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Your ext4 filesystem lost its first 32G with the FAT32partition at the beginning of the disk. You could try to reset the partition table to what it was originally, and see if any disk recovery tools can find anything (might work if they can find a duplicate superblock). If that doesn't work, you can try to make the partition table have a 32G, the rest of the ext4, and the ntfses and see what the recovery tools pick out of the chopped off ext4. Worst case, you've lost the filesystem, and just have the data, which if it's text, in theory you could use dd to copy the raw data into files, split them up into editable pieces, use the strings program to find interesting pieces, and use an editor to pull out the files you recognize. Not a pretty scenario, but if you REALLY need something, it's possible.


Certainly use the same program you originally used to set up the ext4 partition. So your default starts will be the same and when you give it a size of 800G, the G is interpreted the same way so the size will be the same. Now try the recovery tool on that partition. It may well be very confused with 32G of FAT32 filesystem sitting at the begining of the ext4 filesystem, but see what it finds -- The hope is the FAT32 format was "quick" and you may even recovery some files which were in the first 32G. If not much of interest is found (like just the Microsoft recovery files), try to help out the recovery tools by eliminating that FAT32 filesystem. Do that by putting it into its own, new partition. Now the second partition starts when the FAT32 ends, but the filesystem on it has had its beginning chopped off, losing those files, but the rest of the files should be OK, just hard to access, since the filesystem is broken. Try the recovery tool again, and hopefuylly it will find the remaining files in that broken filesystem. Good Luck. Backups are such a nuisance, until you have to go through the effort of recovery without them, then they don't seem so bad after all.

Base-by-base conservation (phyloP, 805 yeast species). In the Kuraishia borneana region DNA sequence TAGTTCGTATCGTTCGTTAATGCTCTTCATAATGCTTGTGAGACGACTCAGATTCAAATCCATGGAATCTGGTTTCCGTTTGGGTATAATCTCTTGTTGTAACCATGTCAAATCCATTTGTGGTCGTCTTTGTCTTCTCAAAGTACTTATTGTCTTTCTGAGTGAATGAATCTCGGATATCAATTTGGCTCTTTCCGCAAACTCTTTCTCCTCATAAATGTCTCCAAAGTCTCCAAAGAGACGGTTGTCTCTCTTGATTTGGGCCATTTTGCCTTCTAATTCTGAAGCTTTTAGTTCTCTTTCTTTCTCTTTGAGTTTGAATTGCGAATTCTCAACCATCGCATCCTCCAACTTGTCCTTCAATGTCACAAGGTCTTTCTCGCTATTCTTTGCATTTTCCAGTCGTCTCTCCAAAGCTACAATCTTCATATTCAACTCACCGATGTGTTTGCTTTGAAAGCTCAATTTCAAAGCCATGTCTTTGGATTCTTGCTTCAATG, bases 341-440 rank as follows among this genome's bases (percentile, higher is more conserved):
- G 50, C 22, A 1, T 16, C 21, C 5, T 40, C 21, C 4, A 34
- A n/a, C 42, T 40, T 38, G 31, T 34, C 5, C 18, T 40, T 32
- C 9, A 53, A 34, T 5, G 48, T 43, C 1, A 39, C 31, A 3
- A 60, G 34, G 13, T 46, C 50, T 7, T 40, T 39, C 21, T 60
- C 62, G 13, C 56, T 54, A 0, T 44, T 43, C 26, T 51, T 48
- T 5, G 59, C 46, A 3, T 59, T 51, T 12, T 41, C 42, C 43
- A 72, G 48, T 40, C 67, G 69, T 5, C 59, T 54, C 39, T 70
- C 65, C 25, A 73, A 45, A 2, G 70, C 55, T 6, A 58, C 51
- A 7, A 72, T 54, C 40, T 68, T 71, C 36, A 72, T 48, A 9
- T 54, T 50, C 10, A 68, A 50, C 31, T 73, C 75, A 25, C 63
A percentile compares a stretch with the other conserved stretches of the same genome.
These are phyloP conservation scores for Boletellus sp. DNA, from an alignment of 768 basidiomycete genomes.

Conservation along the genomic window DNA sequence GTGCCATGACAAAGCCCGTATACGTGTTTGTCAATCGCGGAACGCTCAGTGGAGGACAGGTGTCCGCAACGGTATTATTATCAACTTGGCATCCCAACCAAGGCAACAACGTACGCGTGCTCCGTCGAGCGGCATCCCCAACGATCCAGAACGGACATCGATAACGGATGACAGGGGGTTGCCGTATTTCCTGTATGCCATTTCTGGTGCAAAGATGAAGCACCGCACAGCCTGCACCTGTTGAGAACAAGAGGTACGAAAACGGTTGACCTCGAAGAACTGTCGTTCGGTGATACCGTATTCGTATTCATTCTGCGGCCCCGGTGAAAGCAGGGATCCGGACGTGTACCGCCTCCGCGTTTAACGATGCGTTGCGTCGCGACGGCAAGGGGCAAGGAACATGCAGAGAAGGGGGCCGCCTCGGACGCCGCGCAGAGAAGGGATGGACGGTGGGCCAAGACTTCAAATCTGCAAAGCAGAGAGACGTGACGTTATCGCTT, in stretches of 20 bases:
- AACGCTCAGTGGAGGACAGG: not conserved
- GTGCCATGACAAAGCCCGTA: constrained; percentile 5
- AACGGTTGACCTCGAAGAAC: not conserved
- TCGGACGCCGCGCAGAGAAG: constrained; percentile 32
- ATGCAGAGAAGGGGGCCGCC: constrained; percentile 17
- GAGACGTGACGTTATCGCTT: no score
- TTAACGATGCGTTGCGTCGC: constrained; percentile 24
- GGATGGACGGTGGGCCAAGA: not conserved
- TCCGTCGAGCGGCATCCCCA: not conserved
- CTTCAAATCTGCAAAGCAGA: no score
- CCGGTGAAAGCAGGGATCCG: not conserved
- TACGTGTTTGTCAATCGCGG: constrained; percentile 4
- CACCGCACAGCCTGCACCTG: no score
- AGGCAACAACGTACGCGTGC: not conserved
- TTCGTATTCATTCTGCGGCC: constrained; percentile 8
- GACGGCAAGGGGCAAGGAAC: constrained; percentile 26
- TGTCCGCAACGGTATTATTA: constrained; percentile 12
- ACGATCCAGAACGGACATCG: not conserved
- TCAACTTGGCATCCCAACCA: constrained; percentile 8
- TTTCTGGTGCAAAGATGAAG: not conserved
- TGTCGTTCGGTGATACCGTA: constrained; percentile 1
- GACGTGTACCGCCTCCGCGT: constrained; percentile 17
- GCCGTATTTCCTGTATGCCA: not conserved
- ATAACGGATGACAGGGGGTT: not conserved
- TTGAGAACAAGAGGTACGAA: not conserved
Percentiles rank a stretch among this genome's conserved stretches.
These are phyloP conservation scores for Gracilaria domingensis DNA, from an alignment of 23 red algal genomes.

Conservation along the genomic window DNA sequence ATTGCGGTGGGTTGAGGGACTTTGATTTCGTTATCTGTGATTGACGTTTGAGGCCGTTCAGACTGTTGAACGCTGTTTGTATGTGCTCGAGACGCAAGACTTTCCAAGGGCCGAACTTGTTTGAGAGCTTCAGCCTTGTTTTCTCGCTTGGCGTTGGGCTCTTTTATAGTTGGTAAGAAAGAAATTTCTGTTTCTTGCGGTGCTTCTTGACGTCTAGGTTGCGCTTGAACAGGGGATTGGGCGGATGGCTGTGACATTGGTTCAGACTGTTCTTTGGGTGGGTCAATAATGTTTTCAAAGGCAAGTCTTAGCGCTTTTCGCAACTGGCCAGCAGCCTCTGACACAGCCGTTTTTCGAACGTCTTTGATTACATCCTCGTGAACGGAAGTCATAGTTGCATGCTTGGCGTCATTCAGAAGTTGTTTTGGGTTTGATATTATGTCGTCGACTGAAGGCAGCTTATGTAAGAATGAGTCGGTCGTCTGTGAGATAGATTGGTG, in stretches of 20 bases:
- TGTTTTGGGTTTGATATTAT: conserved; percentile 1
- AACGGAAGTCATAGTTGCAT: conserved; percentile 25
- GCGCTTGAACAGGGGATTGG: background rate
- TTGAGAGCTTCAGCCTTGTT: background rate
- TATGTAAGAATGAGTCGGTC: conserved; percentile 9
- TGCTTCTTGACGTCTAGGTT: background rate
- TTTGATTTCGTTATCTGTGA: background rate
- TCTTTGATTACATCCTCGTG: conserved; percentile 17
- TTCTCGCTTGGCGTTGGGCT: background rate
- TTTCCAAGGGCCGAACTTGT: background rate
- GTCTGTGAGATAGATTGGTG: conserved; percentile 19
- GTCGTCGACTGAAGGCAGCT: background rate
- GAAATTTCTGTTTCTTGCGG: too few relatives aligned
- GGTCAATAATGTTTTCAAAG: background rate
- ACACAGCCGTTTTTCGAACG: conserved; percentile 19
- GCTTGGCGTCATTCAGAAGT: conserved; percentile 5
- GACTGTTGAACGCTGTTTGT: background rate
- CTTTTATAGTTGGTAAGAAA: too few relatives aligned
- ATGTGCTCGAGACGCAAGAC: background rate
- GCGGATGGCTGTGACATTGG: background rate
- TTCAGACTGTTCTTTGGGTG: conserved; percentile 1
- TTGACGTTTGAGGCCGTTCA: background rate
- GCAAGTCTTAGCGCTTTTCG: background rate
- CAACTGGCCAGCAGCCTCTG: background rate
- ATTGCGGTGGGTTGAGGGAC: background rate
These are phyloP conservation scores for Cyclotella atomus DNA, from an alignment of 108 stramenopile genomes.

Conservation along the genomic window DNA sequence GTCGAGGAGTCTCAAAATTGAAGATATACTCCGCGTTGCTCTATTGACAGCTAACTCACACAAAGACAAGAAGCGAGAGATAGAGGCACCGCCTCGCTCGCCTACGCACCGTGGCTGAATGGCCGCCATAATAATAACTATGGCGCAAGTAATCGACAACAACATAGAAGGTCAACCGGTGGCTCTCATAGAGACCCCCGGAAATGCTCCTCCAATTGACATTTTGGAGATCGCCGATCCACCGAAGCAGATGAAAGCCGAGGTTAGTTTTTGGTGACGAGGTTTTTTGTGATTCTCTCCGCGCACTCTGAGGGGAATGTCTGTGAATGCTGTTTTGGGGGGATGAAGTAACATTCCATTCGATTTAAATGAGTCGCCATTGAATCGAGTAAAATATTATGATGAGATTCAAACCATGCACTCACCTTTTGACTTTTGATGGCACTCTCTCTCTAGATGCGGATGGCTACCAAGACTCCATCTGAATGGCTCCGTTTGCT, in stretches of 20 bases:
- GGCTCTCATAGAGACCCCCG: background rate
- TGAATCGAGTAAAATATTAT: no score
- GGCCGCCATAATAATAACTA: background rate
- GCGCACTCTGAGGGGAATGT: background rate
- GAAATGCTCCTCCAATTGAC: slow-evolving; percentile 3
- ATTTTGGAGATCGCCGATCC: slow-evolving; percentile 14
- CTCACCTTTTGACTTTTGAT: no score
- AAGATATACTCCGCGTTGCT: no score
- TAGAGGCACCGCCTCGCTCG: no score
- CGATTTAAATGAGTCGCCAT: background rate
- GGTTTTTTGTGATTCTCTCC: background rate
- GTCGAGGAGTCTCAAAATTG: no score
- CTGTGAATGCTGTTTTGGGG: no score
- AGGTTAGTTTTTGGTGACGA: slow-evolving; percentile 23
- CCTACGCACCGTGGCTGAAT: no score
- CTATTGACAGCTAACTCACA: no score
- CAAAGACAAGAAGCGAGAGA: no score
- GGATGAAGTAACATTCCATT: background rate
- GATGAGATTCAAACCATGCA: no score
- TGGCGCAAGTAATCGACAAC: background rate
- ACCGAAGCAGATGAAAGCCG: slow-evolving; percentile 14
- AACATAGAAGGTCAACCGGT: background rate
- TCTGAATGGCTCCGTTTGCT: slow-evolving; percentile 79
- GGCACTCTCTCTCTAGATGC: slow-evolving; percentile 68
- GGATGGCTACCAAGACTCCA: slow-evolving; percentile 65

• unfortunately the ext4 partition was located at the beginning of the HDD and the NTFS was at the end. This means that i've lost 30 gb of data and I can save what's left? Your method is still applicable? – dTandil Feb 27 '14 at 8:56
  • The disk was originally partitioned with gparted. You're saying that I should create new partitions using the same program and both partitions must be identical in size and location in the disk? – dTandil Mar 1 '14 at 23:19
  • So when Testdisk couldn't open the filesystem of the ext4 partition recovering it became an impossible thing to do and reformatting as you answered is the only chance? by recovery tool what do you mean? thanks again for your help – dTandil Mar 2 '14 at 6:40
  • Nowhere did I suggest reformatting is a solution to anything -- just resetting the partition table. This might help the "recovery tool" "find" the remaining files on the disk. The "recovery tool" I mentioned was whatever you are using, Testdisk or some other tool to help recover files in a damaged filesystem. – ubfan1 Mar 2 '14 at 17:56
  • Allright, as you might see I don't have any experience in recovering data so I have to ask all the time. Next step would be to write the partition table with Testdisk even though the filsystem is broken then try to recover the data using, for instance, photorec. Am I right? – dTandil Mar 3 '14 at 19:42